Okay, now it’s getting ridiculous. The Banking Royal Commission has exposed some appalling behaviour by the banks, but not every poor decision of a customer is the bank’s fault. If an elderly parent goes guarantor for a loan there can be consequences if the loan is not repaid. That’s what going guarantor entails. If a couple on a modest income borrows a million dollars to buy properties and can’t service the loan, what is the bank supposed to do – say it’s alright, keep the money?
When the government of the day responds to the Royal Commission’s findings and recommendations, it will be under pressure to remedy every hardship case and to legislate to ensure none arises in the future. That pressure is unlikely to come from the Commission itself, since the submissions of counsel assisting so far seem reasonable and responsible. Rather, it will come from the media covering dissatisfied complainants and from the political party that is in opposition at the time.
How do I know? For a time in the previous Labor government I was Minister for Small Business, Competition Policy and Consumer Affairs. From the outset I was under pressure to change the Franchising Code of Conduct to favour franchisees that had fallen out with their franchisors. Some of the franchisee grievances were legitimate; many others were not. Regardless of the merits of each case, the voices of the disgruntled franchisees were heard all around Parliament House while the 95 per cent of franchisees who were gruntled had no voice at all.
The Abbott-led opposition demanded changes to the Franchising Code of Conduct to appease the disgruntled and to show it was sticking up for small business against powerful franchisors and the horrible, anti-business Labor government.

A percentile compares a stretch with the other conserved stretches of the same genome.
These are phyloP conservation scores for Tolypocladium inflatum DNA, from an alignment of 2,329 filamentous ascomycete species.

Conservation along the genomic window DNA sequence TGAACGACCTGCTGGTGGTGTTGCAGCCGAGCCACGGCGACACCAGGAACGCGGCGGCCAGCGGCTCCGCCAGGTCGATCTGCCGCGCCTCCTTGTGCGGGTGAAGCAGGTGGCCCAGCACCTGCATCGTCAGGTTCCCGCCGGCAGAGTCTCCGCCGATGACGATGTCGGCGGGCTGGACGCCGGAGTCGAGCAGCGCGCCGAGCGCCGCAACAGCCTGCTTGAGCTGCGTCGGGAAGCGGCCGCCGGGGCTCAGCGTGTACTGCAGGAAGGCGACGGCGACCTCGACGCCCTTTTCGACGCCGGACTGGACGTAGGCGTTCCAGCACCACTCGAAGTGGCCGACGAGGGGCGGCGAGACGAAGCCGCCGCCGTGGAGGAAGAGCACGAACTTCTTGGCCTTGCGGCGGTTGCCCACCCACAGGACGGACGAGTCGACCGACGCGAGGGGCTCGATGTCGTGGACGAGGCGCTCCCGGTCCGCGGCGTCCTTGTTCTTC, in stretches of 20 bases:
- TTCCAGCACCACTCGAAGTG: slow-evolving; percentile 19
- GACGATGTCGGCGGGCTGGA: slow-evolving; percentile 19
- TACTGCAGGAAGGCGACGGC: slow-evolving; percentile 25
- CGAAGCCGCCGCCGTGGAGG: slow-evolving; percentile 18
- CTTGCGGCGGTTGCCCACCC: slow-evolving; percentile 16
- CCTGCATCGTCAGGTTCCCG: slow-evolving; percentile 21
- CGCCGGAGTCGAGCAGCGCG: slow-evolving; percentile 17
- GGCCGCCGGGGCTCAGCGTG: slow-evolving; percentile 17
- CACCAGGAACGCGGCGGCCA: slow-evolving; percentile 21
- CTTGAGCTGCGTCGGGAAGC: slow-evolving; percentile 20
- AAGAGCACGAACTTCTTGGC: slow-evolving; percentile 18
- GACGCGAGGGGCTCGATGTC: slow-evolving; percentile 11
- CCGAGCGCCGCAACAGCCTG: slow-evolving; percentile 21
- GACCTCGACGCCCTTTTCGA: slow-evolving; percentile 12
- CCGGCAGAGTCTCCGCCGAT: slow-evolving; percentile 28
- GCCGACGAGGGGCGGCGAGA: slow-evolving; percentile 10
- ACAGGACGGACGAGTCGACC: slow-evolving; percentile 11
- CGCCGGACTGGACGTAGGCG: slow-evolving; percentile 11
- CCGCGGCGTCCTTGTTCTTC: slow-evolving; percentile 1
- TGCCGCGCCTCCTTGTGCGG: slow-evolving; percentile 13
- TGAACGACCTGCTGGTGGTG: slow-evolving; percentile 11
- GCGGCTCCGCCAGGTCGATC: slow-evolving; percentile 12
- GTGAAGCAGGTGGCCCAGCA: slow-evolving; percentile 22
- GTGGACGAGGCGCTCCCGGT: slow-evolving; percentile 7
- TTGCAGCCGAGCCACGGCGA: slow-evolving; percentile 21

For seeking to protect the viability of a franchising model that had allowed thousands of Australians to go into small business, I was accused of siding with big business against the little Aussie battlers.
Heavy-handed regulations, I argued, could make the model too risky for franchisors. I refused to succumb to the Coalition’s pressure to insert an ill-defined obligation on the parties to act in good faith towards each other. The Labor cabinet backed me.
But the incoming Abbott government inserted a good-faith obligation into the Franchising Code of Conduct. It is an obligation not defined in either the relevant act or regulations, but determined by past and future judgements of various courts.
We will never know how many actual and prospective franchisors will conclude that the franchising model has become too risky, and correspondingly how many franchising businesses close shop or never start up. But the Coalition won’t care since it will have gained a few votes and lost none.
Obviously the franchising system has had its own problems more recently, including those that have led to the under-payment of wages to staff, but these remain a minority. And they clearly were not averted by the shiny new obligation on the parties to display good faith towards each other.
The parallels with banking are obvious. If politicians move to protect borrowers who have made poor commercial decisions in the hope of gaining favourable media coverage and electoral support for siding with the little people against the rapacious banks, the banks will reassess the risk of small-business and small-investor lending. They will either increase interest rates to cover the extra risk, or reject many more applications, or both.
As I have argued, bank boards and CEOs who incentivise staff to behave badly should not be surprised when they behave badly. But bank lending is a risky business and, if ventures don’t work out, even where small business owners or investors have done their due diligence and tried their best to succeed, there can be financial consequences for failure. Banks should not be expected to compensate their customers by forgiving loans.
The Banking Royal Commission has a long way to run and seems to be performing well, identifying egregious behaviour, unconscionable conduct and even criminality. The worry is not with the Royal Commission but with the feeding frenzy it is generating, and the disposition of parliament to oil every squeaky wheel at the expense of the many more wheels silently carrying riders towards their life’s goals.